CCNY’S 160TH COMMENCEMENT SET FOR JUNE 1; PRESIDENT GREGORY WILLIAMS TO ADDRESS GRADUATES
— Schomburg Chief Howard Dodson, Physicist Harry Lustig to Receive Honorary Doctorates —
NEW YORK, May 22, 2006 – The City College of New York (CCNY) will confer an honorary Doctor of Humane Letters degree on Howard Dodson, historian and Chief of the Schomburg Center for Research in Black Culture, and an honorary Doctor of Science degree on Dr. Harry Lustig, a theoretical nuclear physicist who helped develop the College’s Physics Department, at its 160th Commencement Exercises, Thursday, June 1, 2006. The ceremony begins at 10 a.m. outside Shepard Hall, at 160 Convent Avenue, Manhattan.
Dr. Gregory H. Williams, CCNY’s 11th President and an award-winning author, will deliver the commencement address to the Class of 2006. Senator Charles E. Schumer; Emma E. Macari, Vice Chancellor for Facilities Planning, Construction and Management, The City University of New York; and Nilda Soto Ruiz of the CUNY Board of Trustees, will offer greetings. This year’s graduating class includes approximately 2,500 students, of whom approximately 1,500 are candidates for bachelor’s degrees.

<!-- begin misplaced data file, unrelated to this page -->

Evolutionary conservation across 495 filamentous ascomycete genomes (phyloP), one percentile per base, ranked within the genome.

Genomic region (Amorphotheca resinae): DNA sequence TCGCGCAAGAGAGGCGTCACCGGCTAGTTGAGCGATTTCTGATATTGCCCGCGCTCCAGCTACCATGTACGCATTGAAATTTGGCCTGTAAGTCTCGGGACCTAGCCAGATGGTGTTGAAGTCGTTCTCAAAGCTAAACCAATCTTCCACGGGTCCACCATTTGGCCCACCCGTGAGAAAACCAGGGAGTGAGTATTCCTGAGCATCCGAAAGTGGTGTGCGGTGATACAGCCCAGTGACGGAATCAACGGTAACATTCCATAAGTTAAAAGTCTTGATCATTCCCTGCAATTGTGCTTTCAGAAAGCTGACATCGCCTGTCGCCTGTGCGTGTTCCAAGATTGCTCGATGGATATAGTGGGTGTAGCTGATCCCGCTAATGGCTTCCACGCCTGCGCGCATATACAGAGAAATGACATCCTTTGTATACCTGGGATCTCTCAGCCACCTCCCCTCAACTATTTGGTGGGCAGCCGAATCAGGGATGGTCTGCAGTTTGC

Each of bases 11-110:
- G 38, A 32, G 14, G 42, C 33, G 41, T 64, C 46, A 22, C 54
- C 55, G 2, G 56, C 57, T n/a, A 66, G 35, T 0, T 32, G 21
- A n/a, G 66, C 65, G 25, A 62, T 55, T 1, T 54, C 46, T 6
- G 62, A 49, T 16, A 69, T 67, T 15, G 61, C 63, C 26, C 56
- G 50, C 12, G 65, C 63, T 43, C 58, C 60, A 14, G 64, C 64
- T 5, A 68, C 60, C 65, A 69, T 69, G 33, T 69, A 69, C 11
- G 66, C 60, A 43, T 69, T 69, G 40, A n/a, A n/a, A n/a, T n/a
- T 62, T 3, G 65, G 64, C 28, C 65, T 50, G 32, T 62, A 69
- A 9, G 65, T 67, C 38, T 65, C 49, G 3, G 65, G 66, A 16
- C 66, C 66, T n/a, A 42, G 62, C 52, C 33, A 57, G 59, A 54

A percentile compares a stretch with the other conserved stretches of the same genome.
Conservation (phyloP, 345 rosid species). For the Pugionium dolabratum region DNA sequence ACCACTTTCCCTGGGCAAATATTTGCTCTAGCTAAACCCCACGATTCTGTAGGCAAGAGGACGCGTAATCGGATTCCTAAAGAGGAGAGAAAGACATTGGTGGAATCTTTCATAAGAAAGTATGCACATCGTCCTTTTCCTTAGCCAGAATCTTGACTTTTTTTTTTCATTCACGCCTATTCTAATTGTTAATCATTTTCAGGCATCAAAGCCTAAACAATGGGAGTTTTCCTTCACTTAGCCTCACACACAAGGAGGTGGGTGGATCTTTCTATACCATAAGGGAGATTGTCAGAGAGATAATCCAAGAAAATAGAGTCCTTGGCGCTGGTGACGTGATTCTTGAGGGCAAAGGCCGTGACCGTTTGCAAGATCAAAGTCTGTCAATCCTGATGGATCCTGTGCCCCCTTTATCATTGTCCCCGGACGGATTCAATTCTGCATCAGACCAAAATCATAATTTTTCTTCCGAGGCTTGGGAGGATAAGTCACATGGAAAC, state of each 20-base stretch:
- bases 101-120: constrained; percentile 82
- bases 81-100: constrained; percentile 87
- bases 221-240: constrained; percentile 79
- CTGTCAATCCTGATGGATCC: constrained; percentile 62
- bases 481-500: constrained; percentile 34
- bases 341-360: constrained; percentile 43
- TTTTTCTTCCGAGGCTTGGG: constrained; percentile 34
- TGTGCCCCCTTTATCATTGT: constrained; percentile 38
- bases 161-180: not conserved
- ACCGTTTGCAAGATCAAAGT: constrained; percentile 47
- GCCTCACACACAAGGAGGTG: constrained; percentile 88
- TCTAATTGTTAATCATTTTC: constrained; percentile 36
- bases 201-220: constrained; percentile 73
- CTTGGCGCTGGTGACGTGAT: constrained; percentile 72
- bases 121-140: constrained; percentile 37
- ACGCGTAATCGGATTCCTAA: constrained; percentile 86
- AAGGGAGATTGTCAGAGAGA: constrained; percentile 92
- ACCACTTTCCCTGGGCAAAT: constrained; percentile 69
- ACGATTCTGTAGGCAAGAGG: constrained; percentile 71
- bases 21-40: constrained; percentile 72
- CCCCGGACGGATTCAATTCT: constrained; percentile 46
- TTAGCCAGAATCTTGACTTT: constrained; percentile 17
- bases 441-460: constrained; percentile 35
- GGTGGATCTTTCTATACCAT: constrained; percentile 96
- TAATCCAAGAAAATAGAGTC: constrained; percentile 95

The Class of 2006 Valedictorian is Ilana Hellmann, the 22 year-old daughter of a Danish immigrant father who received a bachelor’s degree in Mathematics from CCNY in 1971. Ms. Hellmann is graduating from the CUNY Honors College at City College with a bachelor’s degree in mechanical engineering.
A Manhattan resident whose mother was born in London, Ms. Hellmann has received numerous academic honors including the CUNY Chancellor’s Award, National Merit and Maclin Scholarships and election to the Tau Beta Pi engineering honor society. She also was named Benline Scholar by the Municipal Engineers of New York. During her junior and senior years, Ms. Hellmann interned at the U.S. General Services Administration and will start work there as a mechanical engineer this summer.
This year’s Salutatorian is Fabiha Naumi, an international student from Bangladesh who is graduating with a double major in psychology and sociology. Ms. Naumi, who is also 22, received the Belle Zeller Scholarship, the most prestigious in the entire CUNY system, in 2005. The Queens resident’s outstanding scholarship also earned her Colin Powell Leadership, Rosenberg/Humphrey and City College Fellowships, among other awards. In addition, Ms. Naumi will be leaving City College with the Ward Medal for psychology and sociology, the highest departmental honor awarded to a graduating senior.